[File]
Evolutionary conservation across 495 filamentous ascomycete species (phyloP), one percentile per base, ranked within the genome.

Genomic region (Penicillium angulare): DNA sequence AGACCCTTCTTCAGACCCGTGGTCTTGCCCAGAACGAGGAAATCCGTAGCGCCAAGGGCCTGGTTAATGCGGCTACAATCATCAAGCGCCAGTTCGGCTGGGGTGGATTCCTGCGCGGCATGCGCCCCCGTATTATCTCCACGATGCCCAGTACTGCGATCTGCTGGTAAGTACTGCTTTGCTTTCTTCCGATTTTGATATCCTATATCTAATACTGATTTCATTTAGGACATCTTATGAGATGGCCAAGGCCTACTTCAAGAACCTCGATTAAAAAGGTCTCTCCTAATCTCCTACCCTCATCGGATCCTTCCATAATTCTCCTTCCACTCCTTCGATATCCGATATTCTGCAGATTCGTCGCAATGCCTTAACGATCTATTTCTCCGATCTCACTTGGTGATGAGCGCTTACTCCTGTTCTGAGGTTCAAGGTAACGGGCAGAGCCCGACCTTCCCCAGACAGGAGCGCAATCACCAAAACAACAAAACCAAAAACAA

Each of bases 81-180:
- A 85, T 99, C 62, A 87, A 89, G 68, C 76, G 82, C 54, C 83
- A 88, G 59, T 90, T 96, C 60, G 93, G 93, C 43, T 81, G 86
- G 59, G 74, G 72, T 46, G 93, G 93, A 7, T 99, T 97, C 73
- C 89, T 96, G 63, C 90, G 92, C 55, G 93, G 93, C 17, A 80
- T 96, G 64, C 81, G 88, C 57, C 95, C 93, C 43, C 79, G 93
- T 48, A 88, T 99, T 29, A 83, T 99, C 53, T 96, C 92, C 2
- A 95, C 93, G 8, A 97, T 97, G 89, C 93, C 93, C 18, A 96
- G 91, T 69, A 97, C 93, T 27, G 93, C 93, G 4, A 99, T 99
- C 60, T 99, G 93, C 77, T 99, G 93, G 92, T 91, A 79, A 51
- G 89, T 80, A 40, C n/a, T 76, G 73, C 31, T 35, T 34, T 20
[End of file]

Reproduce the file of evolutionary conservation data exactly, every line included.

Evolutionary conservation across 495 filamentous ascomycete species (phyloP), one percentile per base, ranked within the genome.

Genomic region (Penicillium angulare): DNA sequence AGACCCTTCTTCAGACCCGTGGTCTTGCCCAGAACGAGGAAATCCGTAGCGCCAAGGGCCTGGTTAATGCGGCTACAATCATCAAGCGCCAGTTCGGCTGGGGTGGATTCCTGCGCGGCATGCGCCCCCGTATTATCTCCACGATGCCCAGTACTGCGATCTGCTGGTAAGTACTGCTTTGCTTTCTTCCGATTTTGATATCCTATATCTAATACTGATTTCATTTAGGACATCTTATGAGATGGCCAAGGCCTACTTCAAGAACCTCGATTAAAAAGGTCTCTCCTAATCTCCTACCCTCATCGGATCCTTCCATAATTCTCCTTCCACTCCTTCGATATCCGATATTCTGCAGATTCGTCGCAATGCCTTAACGATCTATTTCTCCGATCTCACTTGGTGATGAGCGCTTACTCCTGTTCTGAGGTTCAAGGTAACGGGCAGAGCCCGACCTTCCCCAGACAGGAGCGCAATCACCAAAACAACAAAACCAAAAACAA

Each of bases 81-180:
- A 85, T 99, C 62, A 87, A 89, G 68, C 76, G 82, C 54, C 83
- A 88, G 59, T 90, T 96, C 60, G 93, G 93, C 43, T 81, G 86
- G 59, G 74, G 72, T 46, G 93, G 93, A 7, T 99, T 97, C 73
- C 89, T 96, G 63, C 90, G 92, C 55, G 93, G 93, C 17, A 80
- T 96, G 64, C 81, G 88, C 57, C 95, C 93, C 43, C 79, G 93
- T 48, A 88, T 99, T 29, A 83, T 99, C 53, T 96, C 92, C 2
- A 95, C 93, G 8, A 97, T 97, G 89, C 93, C 93, C 18, A 96
- G 91, T 69, A 97, C 93, T 27, G 93, C 93, G 4, A 99, T 99
- C 60, T 99, G 93, C 77, T 99, G 93, G 92, T 91, A 79, A 51
- G 89, T 80, A 40, C n/a, T 76, G 73, C 31, T 35, T 34, T 20